Best of both worlds
BUTLER TWP — Excuse Butler graduate Alex Ziegler if he pauses to take a breath or two.
He’s taken in a lot in recent months.
Ziegler, 29, has completed his first full season with the Savannah Bananas, a Georgia-based baseball team that played an 87-game schedule throughout the country, playing its own unique brand of the game.
In his role as the Bananas’ designated hitter, Ziegler has been to the plate swinging a burning bat and a 30-pound bat. He’s balanced a 30-foot ladder on his chin while providing pre-game entertainment. He’s balanced a microphone on his nose as well.
He’s scored a few times by drawing a walk and circling the bases before all nine defenders could touch the baseball and throw him out — one of the unique rules of Banana Ball. Another rule is a batter is out if his foul ball is caught in the stands. Teams score a point by “winning the inning,” not by the overall amount of runs scored.
“We’re out there playing baseball, but we’re out there entertaining as well,” Ziegler said. “I’ve never been happier than I’ve been playing for this team.
“My goals in life have always been to make my parents proud and put smiles on people’s faces around me by entertaining them. I feel like I’ve done that.”
Last weekend, Ziegler made his parents particularly proud. He was part of the Savannah Bananas roster that was inducted into the Baseball Hall of Fame in Cooperstown, N.Y., during a special ceremony.
The Bananas have their own special wing in the Hall.
Ziegler played on the Butler Township Little League team that won the state championship in 2006 and fell a win short of reaching the Little League World Series. He played high school baseball and college ball at California (Pa.) University.
“When you’re a little kid playing baseball, you obviously want to play pro ball someday, get to the Hall of Fame ... I could have never dreamed my baseball career would turn out this way,” Ziegler said. “I am so, so happy.”
His father, Bruce Ziegler, was on hand for the Hall of Fame ceremony in Cooperstown.
“That whole thing was unbelievable,” Bruce Ziegler said. “They put the whole team in the Hall of Fame. Cooperstown recognizes what this Savannah team has done for baseball. The players were signing autographs after the ceremony.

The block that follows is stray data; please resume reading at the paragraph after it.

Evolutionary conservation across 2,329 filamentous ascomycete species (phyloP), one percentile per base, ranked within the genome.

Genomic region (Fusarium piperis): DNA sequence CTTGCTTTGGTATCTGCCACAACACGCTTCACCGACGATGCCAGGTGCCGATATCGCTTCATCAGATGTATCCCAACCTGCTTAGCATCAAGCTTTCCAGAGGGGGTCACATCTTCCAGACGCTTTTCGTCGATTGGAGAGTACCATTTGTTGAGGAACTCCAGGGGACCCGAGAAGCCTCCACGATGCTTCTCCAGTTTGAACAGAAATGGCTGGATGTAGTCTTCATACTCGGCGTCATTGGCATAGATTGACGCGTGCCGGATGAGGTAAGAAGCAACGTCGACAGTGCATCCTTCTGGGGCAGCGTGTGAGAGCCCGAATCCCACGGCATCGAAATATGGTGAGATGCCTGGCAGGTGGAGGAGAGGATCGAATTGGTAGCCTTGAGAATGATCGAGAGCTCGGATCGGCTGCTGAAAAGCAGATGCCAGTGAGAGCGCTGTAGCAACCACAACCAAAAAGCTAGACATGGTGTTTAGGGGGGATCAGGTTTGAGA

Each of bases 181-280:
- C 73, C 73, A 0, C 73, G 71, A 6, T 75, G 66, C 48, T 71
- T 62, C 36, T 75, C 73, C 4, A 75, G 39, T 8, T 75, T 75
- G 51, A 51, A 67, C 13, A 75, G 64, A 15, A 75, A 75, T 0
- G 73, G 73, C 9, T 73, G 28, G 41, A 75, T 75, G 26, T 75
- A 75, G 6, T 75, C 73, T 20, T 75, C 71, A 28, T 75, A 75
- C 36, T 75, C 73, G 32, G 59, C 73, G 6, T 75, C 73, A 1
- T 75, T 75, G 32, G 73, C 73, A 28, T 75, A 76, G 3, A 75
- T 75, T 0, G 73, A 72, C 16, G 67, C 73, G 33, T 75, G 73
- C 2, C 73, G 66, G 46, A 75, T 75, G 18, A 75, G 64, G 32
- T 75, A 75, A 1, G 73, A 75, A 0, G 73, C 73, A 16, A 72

“I was extremely proud of Alex. It’s amazing how quickly Banana Ball took off.”
The Savannah Bananas played the Party Animals — a team consisting of some former Banana players — in all 87 games this past season. While the scenario could be compared to the Harlem Globetrotters-Washington Generals touring basketball show, Ziegler said the Bananas-Party Animals games were never scripted.
A pool of roughly 44 players is divided into two separate rosters at the beginning of the season. The talent is divided up evenly to ensure close, competitive games most of the time.
“We played by Banana rules, but we played legitimate games,” he said. “What we did as a team in the stands, engaging with fans, and our pre-game routines were scripted and rehearsed, but the games never were.
“Our two rosters include a number of former Division 1 college players, ex-major leaguers ... There was a lot of talent on the field.”
The 87-game schedule was played in 33 different cities this season. Every game was sold out. Many games were played in Class AAA minor league ballparks and the biggest crowd the Bananas played in front of was 15,000.
That will change next year.
“Next year’s schedule has us playing in eight major league ballparks,” Ziegler said.
The Party Animals won the final nine games this year to win the season series over the Bananas.
Ziegler hit over .300 for the Bananas last year. When he swung the 30-pound bat this season, he hit about .150 — but he put the ball in play.
“I choked up really high on the bat and started my swing while the pitcher was still winding up,” he said, laughing.
Ziegler holds a few world records, including sinking a shot in corn hole from 125 feet away and throwing a bullseye in darts from 30 feet out. He does his bat tricks when he comes to the plate as well.
Ziegler plans on returning to the Bananas in 2024 — and beyond.
“I’ll play as long as my body allows me,” he said. “This off-season, I’ll spend time with family, give some baseball lessons, give my body a little break.
“I’ve balanced a 50-foot ladder on my chin. That takes its toll.”